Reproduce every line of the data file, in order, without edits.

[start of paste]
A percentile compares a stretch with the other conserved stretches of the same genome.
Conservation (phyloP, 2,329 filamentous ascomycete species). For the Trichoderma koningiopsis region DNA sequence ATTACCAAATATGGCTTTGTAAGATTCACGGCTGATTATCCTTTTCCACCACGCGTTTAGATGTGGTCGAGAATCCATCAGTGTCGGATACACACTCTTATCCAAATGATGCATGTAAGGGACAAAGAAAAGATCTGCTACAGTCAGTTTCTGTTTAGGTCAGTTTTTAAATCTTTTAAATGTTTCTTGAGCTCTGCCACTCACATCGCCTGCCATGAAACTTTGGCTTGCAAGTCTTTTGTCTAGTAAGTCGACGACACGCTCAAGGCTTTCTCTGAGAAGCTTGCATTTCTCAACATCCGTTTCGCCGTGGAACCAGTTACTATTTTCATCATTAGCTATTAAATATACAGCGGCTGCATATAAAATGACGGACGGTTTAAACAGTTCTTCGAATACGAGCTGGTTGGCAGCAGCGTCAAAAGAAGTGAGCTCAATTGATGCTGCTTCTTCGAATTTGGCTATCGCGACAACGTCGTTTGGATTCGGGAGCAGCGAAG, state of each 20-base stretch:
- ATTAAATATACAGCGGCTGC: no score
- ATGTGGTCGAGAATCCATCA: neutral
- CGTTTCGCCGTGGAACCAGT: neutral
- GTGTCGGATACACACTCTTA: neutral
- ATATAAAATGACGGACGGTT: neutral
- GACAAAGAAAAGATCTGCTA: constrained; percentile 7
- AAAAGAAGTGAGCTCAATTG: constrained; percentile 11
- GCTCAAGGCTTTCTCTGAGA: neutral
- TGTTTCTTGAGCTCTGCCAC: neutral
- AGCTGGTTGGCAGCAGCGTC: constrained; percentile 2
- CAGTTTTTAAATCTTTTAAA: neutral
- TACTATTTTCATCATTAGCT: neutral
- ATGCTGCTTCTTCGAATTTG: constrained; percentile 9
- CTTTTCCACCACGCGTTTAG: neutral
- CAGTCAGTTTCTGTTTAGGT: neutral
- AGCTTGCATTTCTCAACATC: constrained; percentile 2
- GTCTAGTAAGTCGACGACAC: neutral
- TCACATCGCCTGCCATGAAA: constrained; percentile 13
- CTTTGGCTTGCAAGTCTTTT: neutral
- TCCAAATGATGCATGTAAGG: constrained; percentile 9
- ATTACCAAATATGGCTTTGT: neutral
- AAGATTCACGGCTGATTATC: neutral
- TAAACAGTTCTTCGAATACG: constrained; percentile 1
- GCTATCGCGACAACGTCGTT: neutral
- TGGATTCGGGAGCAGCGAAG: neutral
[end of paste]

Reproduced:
A percentile compares a stretch with the other conserved stretches of the same genome.
Conservation (phyloP, 2,329 filamentous ascomycete species). For the Trichoderma koningiopsis region DNA sequence ATTACCAAATATGGCTTTGTAAGATTCACGGCTGATTATCCTTTTCCACCACGCGTTTAGATGTGGTCGAGAATCCATCAGTGTCGGATACACACTCTTATCCAAATGATGCATGTAAGGGACAAAGAAAAGATCTGCTACAGTCAGTTTCTGTTTAGGTCAGTTTTTAAATCTTTTAAATGTTTCTTGAGCTCTGCCACTCACATCGCCTGCCATGAAACTTTGGCTTGCAAGTCTTTTGTCTAGTAAGTCGACGACACGCTCAAGGCTTTCTCTGAGAAGCTTGCATTTCTCAACATCCGTTTCGCCGTGGAACCAGTTACTATTTTCATCATTAGCTATTAAATATACAGCGGCTGCATATAAAATGACGGACGGTTTAAACAGTTCTTCGAATACGAGCTGGTTGGCAGCAGCGTCAAAAGAAGTGAGCTCAATTGATGCTGCTTCTTCGAATTTGGCTATCGCGACAACGTCGTTTGGATTCGGGAGCAGCGAAG, state of each 20-base stretch:
- ATTAAATATACAGCGGCTGC: no score
- ATGTGGTCGAGAATCCATCA: neutral
- CGTTTCGCCGTGGAACCAGT: neutral
- GTGTCGGATACACACTCTTA: neutral
- ATATAAAATGACGGACGGTT: neutral
- GACAAAGAAAAGATCTGCTA: constrained; percentile 7
- AAAAGAAGTGAGCTCAATTG: constrained; percentile 11
- GCTCAAGGCTTTCTCTGAGA: neutral
- TGTTTCTTGAGCTCTGCCAC: neutral
- AGCTGGTTGGCAGCAGCGTC: constrained; percentile 2
- CAGTTTTTAAATCTTTTAAA: neutral
- TACTATTTTCATCATTAGCT: neutral
- ATGCTGCTTCTTCGAATTTG: constrained; percentile 9
- CTTTTCCACCACGCGTTTAG: neutral
- CAGTCAGTTTCTGTTTAGGT: neutral
- AGCTTGCATTTCTCAACATC: constrained; percentile 2
- GTCTAGTAAGTCGACGACAC: neutral
- TCACATCGCCTGCCATGAAA: constrained; percentile 13
- CTTTGGCTTGCAAGTCTTTT: neutral
- TCCAAATGATGCATGTAAGG: constrained; percentile 9
- ATTACCAAATATGGCTTTGT: neutral
- AAGATTCACGGCTGATTATC: neutral
- TAAACAGTTCTTCGAATACG: constrained; percentile 1
- GCTATCGCGACAACGTCGTT: neutral
- TGGATTCGGGAGCAGCGAAG: neutral